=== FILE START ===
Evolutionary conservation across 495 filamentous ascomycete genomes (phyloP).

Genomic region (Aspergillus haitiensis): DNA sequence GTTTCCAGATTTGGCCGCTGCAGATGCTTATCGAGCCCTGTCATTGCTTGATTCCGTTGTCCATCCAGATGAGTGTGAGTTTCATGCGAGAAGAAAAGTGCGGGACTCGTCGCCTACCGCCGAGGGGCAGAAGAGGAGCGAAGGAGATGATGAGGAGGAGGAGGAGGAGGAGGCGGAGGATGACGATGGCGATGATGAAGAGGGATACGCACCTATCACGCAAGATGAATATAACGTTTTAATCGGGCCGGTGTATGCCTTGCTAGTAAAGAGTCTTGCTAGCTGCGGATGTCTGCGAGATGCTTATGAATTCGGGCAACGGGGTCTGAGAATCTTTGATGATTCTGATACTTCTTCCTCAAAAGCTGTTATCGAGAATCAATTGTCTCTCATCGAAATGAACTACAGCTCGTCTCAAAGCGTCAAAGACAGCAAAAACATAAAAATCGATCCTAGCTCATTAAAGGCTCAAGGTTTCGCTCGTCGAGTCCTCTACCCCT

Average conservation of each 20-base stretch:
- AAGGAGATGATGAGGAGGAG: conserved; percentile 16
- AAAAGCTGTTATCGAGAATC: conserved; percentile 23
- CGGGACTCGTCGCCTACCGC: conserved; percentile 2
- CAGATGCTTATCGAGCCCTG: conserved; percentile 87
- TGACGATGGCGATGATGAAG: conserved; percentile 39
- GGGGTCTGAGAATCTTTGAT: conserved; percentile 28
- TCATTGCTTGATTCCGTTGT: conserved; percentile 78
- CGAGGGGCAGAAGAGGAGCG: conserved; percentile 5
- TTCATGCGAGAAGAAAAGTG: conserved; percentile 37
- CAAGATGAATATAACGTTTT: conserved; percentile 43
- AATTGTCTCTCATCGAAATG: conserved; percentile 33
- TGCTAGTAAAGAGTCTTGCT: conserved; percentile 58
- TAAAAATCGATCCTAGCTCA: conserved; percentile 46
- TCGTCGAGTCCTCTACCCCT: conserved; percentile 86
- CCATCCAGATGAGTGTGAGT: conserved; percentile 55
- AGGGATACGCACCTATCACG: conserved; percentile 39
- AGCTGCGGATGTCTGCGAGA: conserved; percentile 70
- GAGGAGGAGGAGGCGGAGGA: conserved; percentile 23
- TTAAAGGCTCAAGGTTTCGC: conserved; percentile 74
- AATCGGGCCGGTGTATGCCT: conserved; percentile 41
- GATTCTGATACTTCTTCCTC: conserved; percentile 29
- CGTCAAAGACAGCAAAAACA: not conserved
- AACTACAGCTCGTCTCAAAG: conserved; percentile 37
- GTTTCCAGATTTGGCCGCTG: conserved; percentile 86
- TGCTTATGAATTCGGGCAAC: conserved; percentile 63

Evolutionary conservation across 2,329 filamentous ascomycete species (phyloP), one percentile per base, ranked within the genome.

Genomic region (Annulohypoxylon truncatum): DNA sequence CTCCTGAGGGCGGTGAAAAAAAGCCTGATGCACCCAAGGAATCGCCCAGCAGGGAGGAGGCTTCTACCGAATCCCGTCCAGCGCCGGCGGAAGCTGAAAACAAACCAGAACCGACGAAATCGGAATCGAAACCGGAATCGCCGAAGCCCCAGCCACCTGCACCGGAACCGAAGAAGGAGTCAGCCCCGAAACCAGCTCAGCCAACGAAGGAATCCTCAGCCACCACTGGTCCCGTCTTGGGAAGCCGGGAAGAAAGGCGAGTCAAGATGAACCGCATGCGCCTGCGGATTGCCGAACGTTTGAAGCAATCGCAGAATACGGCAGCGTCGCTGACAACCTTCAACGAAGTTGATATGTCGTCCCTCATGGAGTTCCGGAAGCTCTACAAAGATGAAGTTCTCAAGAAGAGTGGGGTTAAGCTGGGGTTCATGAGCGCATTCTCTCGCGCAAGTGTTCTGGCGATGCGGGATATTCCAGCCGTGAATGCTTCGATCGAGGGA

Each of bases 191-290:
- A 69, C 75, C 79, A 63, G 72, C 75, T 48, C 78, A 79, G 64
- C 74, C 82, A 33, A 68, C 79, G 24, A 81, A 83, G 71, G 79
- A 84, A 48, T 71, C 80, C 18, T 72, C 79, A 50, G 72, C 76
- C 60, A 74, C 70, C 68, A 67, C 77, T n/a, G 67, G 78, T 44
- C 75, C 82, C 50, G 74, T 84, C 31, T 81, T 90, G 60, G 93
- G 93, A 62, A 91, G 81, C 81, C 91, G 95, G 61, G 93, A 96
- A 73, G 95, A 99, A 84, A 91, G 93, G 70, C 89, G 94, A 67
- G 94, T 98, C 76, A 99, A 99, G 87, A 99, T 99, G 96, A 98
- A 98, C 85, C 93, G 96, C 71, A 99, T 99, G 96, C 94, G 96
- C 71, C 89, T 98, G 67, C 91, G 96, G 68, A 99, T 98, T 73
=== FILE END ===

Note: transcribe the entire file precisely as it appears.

Evolutionary conservation across 495 filamentous ascomycete genomes (phyloP).

Genomic region (Aspergillus haitiensis): DNA sequence GTTTCCAGATTTGGCCGCTGCAGATGCTTATCGAGCCCTGTCATTGCTTGATTCCGTTGTCCATCCAGATGAGTGTGAGTTTCATGCGAGAAGAAAAGTGCGGGACTCGTCGCCTACCGCCGAGGGGCAGAAGAGGAGCGAAGGAGATGATGAGGAGGAGGAGGAGGAGGAGGCGGAGGATGACGATGGCGATGATGAAGAGGGATACGCACCTATCACGCAAGATGAATATAACGTTTTAATCGGGCCGGTGTATGCCTTGCTAGTAAAGAGTCTTGCTAGCTGCGGATGTCTGCGAGATGCTTATGAATTCGGGCAACGGGGTCTGAGAATCTTTGATGATTCTGATACTTCTTCCTCAAAAGCTGTTATCGAGAATCAATTGTCTCTCATCGAAATGAACTACAGCTCGTCTCAAAGCGTCAAAGACAGCAAAAACATAAAAATCGATCCTAGCTCATTAAAGGCTCAAGGTTTCGCTCGTCGAGTCCTCTACCCCT

Average conservation of each 20-base stretch:
- AAGGAGATGATGAGGAGGAG: conserved; percentile 16
- AAAAGCTGTTATCGAGAATC: conserved; percentile 23
- CGGGACTCGTCGCCTACCGC: conserved; percentile 2
- CAGATGCTTATCGAGCCCTG: conserved; percentile 87
- TGACGATGGCGATGATGAAG: conserved; percentile 39
- GGGGTCTGAGAATCTTTGAT: conserved; percentile 28
- TCATTGCTTGATTCCGTTGT: conserved; percentile 78
- CGAGGGGCAGAAGAGGAGCG: conserved; percentile 5
- TTCATGCGAGAAGAAAAGTG: conserved; percentile 37
- CAAGATGAATATAACGTTTT: conserved; percentile 43
- AATTGTCTCTCATCGAAATG: conserved; percentile 33
- TGCTAGTAAAGAGTCTTGCT: conserved; percentile 58
- TAAAAATCGATCCTAGCTCA: conserved; percentile 46
- TCGTCGAGTCCTCTACCCCT: conserved; percentile 86
- CCATCCAGATGAGTGTGAGT: conserved; percentile 55
- AGGGATACGCACCTATCACG: conserved; percentile 39
- AGCTGCGGATGTCTGCGAGA: conserved; percentile 70
- GAGGAGGAGGAGGCGGAGGA: conserved; percentile 23
- TTAAAGGCTCAAGGTTTCGC: conserved; percentile 74
- AATCGGGCCGGTGTATGCCT: conserved; percentile 41
- GATTCTGATACTTCTTCCTC: conserved; percentile 29
- CGTCAAAGACAGCAAAAACA: not conserved
- AACTACAGCTCGTCTCAAAG: conserved; percentile 37
- GTTTCCAGATTTGGCCGCTG: conserved; percentile 86
- TGCTTATGAATTCGGGCAAC: conserved; percentile 63

Evolutionary conservation across 2,329 filamentous ascomycete species (phyloP), one percentile per base, ranked within the genome.

Genomic region (Annulohypoxylon truncatum): DNA sequence CTCCTGAGGGCGGTGAAAAAAAGCCTGATGCACCCAAGGAATCGCCCAGCAGGGAGGAGGCTTCTACCGAATCCCGTCCAGCGCCGGCGGAAGCTGAAAACAAACCAGAACCGACGAAATCGGAATCGAAACCGGAATCGCCGAAGCCCCAGCCACCTGCACCGGAACCGAAGAAGGAGTCAGCCCCGAAACCAGCTCAGCCAACGAAGGAATCCTCAGCCACCACTGGTCCCGTCTTGGGAAGCCGGGAAGAAAGGCGAGTCAAGATGAACCGCATGCGCCTGCGGATTGCCGAACGTTTGAAGCAATCGCAGAATACGGCAGCGTCGCTGACAACCTTCAACGAAGTTGATATGTCGTCCCTCATGGAGTTCCGGAAGCTCTACAAAGATGAAGTTCTCAAGAAGAGTGGGGTTAAGCTGGGGTTCATGAGCGCATTCTCTCGCGCAAGTGTTCTGGCGATGCGGGATATTCCAGCCGTGAATGCTTCGATCGAGGGA

Each of bases 191-290:
- A 69, C 75, C 79, A 63, G 72, C 75, T 48, C 78, A 79, G 64
- C 74, C 82, A 33, A 68, C 79, G 24, A 81, A 83, G 71, G 79
- A 84, A 48, T 71, C 80, C 18, T 72, C 79, A 50, G 72, C 76
- C 60, A 74, C 70, C 68, A 67, C 77, T n/a, G 67, G 78, T 44
- C 75, C 82, C 50, G 74, T 84, C 31, T 81, T 90, G 60, G 93
- G 93, A 62, A 91, G 81, C 81, C 91, G 95, G 61, G 93, A 96
- A 73, G 95, A 99, A 84, A 91, G 93, G 70, C 89, G 94, A 67
- G 94, T 98, C 76, A 99, A 99, G 87, A 99, T 99, G 96, A 98
- A 98, C 85, C 93, G 96, C 71, A 99, T 99, G 96, C 94, G 96
- C 71, C 89, T 98, G 67, C 91, G 96, G 68, A 99, T 98, T 73